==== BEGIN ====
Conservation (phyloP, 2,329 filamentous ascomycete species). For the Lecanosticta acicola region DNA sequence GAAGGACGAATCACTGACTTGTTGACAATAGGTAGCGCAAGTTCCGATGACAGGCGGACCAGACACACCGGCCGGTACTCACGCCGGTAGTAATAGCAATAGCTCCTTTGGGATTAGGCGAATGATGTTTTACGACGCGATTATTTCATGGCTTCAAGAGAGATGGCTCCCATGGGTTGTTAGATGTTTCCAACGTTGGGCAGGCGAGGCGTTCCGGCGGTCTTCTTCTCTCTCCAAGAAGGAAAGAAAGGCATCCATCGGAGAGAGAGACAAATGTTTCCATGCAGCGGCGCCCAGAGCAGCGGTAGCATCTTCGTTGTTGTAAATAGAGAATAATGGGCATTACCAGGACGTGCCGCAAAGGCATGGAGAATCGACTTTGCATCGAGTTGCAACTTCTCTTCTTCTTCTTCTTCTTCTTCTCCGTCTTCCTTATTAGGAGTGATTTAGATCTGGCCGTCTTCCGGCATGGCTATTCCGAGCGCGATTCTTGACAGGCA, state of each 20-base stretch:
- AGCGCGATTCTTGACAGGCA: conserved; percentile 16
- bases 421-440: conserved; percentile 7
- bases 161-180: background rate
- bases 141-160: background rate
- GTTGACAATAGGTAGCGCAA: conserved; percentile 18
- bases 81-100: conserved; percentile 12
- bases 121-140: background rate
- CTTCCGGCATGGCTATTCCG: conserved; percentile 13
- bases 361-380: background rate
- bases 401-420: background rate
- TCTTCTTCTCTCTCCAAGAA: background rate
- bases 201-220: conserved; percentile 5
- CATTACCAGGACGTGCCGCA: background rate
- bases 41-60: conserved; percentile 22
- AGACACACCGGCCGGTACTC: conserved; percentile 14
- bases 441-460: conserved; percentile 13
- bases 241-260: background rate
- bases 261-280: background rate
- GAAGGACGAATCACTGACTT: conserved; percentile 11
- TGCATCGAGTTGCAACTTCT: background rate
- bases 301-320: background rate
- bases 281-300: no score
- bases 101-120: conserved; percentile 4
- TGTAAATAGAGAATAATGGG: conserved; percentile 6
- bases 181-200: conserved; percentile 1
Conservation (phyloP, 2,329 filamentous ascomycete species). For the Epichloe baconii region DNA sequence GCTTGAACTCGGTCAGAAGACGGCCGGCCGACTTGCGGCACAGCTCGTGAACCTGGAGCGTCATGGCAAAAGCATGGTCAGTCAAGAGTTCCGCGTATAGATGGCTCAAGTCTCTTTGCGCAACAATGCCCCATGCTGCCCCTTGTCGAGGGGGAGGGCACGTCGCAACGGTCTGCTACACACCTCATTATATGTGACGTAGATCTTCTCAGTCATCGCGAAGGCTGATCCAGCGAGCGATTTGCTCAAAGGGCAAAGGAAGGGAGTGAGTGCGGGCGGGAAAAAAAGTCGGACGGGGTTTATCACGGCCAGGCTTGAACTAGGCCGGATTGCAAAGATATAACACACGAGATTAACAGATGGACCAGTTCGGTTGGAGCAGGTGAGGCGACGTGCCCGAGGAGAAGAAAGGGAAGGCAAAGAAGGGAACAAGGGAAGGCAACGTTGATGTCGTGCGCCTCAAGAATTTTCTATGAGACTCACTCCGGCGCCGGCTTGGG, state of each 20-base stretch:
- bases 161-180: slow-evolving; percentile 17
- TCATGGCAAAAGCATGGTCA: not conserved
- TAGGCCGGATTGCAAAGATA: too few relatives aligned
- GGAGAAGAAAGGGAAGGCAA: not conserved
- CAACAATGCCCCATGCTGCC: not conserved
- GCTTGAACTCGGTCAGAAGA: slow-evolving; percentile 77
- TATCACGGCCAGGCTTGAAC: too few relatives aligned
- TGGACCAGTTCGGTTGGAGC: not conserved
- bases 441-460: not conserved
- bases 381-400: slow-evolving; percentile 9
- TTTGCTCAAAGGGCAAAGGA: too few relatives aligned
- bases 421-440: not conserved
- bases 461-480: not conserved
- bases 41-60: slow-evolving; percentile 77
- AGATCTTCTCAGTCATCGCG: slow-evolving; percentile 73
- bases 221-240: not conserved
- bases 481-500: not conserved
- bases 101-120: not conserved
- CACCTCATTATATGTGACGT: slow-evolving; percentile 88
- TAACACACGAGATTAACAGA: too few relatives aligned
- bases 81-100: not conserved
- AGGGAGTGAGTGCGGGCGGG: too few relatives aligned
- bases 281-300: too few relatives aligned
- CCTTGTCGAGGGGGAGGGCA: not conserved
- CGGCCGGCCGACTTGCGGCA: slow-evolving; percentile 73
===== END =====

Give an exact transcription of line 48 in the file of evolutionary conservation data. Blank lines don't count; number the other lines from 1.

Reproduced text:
- bases 81-100: not conserved